Canute was the son of Sweyn Forkbeard, King of Denmark, who had conquered England during the reign of Ethelred the Unready. When Swyen died in 1014, Ethelred came back to the throne, and when Ethelred died in 1016, his son Edmund II Ironside succeeded him. Canute, however, decided he wanted to rule England as his father had, and fought Edmund. The two eventually agreed to split the kingdom, but Edmund died within a year and Canute had England to rule alone. (He cemented his power by killing off as many other possible heirs as he could, such as one of Ethelred's younger sons; others fled the country.) He also conquered Norway in 1030, giving him quite an empire.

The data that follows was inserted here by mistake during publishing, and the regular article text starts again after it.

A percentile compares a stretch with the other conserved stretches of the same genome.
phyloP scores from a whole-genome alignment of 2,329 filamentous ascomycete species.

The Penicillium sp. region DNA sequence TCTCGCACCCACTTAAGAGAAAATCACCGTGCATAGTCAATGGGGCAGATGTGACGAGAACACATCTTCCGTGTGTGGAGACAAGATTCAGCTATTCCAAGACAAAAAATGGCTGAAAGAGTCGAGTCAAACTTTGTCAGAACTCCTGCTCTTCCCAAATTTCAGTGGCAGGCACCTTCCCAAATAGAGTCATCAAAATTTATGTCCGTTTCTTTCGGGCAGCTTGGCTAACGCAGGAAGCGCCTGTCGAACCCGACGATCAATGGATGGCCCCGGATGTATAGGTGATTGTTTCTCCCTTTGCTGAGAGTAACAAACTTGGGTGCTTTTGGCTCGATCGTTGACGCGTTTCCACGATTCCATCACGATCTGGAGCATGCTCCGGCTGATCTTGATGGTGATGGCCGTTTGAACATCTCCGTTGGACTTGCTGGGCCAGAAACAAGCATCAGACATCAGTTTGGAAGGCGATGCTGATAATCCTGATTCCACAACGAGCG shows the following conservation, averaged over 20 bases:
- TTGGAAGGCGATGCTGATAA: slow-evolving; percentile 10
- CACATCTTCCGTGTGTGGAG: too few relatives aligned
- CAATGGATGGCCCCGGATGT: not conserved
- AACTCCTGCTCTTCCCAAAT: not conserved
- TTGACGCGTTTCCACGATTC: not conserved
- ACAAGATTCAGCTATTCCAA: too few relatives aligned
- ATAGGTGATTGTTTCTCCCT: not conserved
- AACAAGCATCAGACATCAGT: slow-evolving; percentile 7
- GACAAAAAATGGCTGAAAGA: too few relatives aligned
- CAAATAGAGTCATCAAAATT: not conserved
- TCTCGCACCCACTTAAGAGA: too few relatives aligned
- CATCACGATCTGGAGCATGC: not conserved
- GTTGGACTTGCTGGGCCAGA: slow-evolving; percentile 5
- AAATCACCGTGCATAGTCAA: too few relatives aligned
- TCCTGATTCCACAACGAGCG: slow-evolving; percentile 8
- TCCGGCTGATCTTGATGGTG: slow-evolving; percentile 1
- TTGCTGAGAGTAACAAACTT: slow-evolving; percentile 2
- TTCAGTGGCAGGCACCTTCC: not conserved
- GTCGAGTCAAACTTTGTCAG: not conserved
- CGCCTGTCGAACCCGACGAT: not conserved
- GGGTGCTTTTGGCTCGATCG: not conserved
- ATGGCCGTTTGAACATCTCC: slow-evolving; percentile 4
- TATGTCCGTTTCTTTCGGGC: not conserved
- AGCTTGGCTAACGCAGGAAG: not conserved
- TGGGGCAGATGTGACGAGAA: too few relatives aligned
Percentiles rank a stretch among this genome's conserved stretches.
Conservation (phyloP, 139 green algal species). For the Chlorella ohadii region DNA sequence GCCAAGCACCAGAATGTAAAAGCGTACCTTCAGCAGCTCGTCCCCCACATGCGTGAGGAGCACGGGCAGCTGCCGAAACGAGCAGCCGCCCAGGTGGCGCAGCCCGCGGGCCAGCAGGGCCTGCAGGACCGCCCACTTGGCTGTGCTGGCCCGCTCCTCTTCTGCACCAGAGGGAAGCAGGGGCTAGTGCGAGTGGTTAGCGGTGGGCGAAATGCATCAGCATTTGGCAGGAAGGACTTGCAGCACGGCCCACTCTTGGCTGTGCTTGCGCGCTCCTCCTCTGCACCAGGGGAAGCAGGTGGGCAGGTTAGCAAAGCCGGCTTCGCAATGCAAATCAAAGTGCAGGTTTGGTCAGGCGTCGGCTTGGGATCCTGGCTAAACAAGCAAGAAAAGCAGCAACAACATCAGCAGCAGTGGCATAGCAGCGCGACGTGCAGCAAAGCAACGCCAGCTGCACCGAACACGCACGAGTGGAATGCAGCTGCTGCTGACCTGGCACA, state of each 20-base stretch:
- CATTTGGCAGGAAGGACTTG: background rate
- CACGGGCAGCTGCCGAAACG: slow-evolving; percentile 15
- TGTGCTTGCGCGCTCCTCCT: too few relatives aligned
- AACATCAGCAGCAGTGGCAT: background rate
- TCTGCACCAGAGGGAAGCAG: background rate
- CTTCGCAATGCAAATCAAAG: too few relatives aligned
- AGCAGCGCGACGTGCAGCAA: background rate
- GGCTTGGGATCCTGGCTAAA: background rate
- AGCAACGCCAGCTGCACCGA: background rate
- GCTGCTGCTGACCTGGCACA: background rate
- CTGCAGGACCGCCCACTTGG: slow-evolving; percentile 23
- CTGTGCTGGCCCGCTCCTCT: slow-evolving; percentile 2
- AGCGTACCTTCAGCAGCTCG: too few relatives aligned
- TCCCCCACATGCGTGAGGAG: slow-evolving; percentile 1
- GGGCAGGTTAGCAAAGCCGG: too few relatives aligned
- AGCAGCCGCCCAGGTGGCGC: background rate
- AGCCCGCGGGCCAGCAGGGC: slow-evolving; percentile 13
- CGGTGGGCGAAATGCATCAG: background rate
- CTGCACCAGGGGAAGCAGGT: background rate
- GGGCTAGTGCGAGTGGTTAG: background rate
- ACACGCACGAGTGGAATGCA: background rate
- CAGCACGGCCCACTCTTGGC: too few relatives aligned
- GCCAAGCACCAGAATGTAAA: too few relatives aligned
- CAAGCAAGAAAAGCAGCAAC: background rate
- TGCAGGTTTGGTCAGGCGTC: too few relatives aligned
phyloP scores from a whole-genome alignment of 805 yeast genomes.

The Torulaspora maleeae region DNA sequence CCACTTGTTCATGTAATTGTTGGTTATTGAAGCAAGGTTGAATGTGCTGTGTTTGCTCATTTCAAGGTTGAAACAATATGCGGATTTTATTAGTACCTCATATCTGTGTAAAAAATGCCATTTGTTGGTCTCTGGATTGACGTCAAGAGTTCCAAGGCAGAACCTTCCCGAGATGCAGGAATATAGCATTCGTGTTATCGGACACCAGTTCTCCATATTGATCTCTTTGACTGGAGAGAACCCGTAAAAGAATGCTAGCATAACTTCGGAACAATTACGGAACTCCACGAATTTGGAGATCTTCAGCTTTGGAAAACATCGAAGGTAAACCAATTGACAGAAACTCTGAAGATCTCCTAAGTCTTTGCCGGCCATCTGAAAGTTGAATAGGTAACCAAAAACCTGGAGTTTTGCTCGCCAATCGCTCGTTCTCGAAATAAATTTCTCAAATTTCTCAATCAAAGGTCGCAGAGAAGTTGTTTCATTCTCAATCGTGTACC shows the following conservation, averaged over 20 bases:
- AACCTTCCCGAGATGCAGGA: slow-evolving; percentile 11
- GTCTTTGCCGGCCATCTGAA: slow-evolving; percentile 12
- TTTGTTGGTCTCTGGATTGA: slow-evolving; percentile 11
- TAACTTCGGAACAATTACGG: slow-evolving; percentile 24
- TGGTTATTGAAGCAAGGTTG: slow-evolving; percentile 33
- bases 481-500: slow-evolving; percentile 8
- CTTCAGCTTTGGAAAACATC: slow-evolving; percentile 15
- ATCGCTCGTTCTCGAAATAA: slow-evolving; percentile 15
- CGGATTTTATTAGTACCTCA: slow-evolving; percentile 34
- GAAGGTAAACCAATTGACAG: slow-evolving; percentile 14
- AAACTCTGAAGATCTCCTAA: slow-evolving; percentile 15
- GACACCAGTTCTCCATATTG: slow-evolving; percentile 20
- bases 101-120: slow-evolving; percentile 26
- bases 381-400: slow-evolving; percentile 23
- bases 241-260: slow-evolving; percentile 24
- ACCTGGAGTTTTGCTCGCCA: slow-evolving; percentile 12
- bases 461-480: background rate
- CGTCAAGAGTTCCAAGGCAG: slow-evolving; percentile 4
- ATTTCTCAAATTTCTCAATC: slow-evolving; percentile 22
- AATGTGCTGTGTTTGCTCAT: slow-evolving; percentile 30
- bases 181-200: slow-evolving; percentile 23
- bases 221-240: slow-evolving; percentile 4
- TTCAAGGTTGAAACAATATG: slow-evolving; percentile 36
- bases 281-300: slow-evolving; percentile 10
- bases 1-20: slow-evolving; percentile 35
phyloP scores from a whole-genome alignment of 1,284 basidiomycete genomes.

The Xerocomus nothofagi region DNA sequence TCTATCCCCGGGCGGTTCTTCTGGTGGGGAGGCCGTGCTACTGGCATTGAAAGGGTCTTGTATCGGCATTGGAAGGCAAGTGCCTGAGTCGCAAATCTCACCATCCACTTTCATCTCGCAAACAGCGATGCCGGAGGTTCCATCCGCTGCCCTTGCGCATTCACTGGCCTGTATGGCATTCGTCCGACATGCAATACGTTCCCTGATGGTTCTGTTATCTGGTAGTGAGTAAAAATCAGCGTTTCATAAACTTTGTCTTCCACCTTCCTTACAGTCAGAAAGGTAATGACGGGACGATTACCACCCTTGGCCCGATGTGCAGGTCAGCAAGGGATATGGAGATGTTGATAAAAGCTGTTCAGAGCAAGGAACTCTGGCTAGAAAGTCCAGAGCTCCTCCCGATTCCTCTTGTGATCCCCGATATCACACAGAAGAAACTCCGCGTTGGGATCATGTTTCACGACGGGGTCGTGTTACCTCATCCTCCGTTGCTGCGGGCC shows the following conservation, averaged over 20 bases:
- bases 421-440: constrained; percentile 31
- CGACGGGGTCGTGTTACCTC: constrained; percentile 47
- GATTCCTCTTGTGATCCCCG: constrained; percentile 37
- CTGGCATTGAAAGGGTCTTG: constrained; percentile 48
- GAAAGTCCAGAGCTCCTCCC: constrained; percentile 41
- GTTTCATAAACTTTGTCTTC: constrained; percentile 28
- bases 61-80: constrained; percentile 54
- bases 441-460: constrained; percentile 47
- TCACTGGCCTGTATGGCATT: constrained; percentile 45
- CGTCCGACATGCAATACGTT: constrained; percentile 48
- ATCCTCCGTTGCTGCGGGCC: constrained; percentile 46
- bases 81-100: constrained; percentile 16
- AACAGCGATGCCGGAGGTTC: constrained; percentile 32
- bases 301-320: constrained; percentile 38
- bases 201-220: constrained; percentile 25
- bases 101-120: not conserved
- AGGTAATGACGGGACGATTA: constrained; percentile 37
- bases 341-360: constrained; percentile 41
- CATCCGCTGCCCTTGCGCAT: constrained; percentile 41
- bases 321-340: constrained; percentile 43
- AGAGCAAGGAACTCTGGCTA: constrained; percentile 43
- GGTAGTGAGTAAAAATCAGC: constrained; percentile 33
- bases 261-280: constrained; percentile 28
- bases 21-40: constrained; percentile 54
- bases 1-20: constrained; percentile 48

The version of the legend given in my sources is that Canute's advisors were trying to flatter him into thinking he was all-powerful, and he went to prove them wrong by commanding the tide to stop coming in, knowing he would fail. He then told them to realize "how empty and worthless is the power of kings." (This story is sometimes used as a Christian parable; some versions say Canute placed his crown on a statue of Christ after the tide came in.)

Canute died in 1035, probably aged around 40. His son Harold I Harefoot succeeded him to the throne of England (though not Denmark).